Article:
Though it’s disoriented, it cute to see the babies and toddlers with their cute faces. Now, a bit about the Jequirity which is otherwise famously called the Rosary Pea as it was used for the purpose. It’s a beautiful creeper native to India and the only species of its kind – Abrus precatorius, called Gunja in Sanskrit. I’ve seen its attractive seeds right from my childhood during the Vinâyaka Caturthi (the birthday of Lord Ganaesha or Vinâyaka). These seeds are used for the eyes of lord Vinâyaka’s clay moulds in Southern parts of India. Only recently I realized that it the seed of that plant! I was excited and went to a seeds shop to get some and guess what? The shopkeeper gave it for free – he wouldn’t get money for that.
The Jequirity seeds are highly toxic when ingested and are as toxic as Ricin – a notorious toxin, so never allow kids near it, as their seeds are very attractive. But the creeper’s flowers are so beautiful that you’d be tempted to have it in your garden despite the seeds’ toxicity. So, about planting:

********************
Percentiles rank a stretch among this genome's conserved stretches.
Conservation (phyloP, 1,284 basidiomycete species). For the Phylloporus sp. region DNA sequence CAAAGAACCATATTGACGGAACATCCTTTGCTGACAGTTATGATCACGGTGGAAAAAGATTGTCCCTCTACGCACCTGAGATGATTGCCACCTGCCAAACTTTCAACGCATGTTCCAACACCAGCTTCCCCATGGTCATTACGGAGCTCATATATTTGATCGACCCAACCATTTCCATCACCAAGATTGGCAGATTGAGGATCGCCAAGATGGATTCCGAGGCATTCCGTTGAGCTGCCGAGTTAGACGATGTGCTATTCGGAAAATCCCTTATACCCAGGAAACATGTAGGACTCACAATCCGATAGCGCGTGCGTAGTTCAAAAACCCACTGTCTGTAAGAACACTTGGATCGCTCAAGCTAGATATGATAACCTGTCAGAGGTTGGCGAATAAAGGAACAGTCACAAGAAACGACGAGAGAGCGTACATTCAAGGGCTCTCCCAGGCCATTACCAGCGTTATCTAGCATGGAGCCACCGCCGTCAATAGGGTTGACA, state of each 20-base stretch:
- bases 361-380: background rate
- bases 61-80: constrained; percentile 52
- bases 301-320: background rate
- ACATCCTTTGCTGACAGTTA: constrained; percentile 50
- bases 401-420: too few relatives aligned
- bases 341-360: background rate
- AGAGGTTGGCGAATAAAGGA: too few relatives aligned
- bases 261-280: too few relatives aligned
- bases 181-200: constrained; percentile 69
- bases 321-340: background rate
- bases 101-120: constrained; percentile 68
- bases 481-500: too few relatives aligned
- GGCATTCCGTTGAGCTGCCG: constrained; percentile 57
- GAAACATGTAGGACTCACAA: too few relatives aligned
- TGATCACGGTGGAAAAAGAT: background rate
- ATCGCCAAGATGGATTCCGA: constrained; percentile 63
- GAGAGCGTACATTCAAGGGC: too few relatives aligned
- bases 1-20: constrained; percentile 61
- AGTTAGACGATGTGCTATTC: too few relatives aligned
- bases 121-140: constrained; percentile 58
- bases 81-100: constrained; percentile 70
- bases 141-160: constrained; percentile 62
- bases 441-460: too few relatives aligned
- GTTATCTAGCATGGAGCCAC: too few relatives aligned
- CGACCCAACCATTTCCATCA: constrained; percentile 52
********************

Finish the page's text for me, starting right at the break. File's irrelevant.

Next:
Soak the seeds for 24 hours before sowing in warm water and select the seeds that have bloated (enlarged ones) and sow them a quarter inch below a normal potting mix and they should grow within a week. I sowed 5 seeds – all soaked in water, but only one came out after 3 days and the other two took more than a week. I remember that the one that came out was the largest one after soaking and others – some enlarged a bit and some didn’t. And yes, they require lots of sun – at least after they germinate so place them somewhere they get direct sun. They even endured the really hot sun on the day of eclipse whereas most of my other seedlings seemed wilted under that heat and recovered only after few hours.
Hope the triplets grow into adults, flower and beget offspring. Fingers crossed!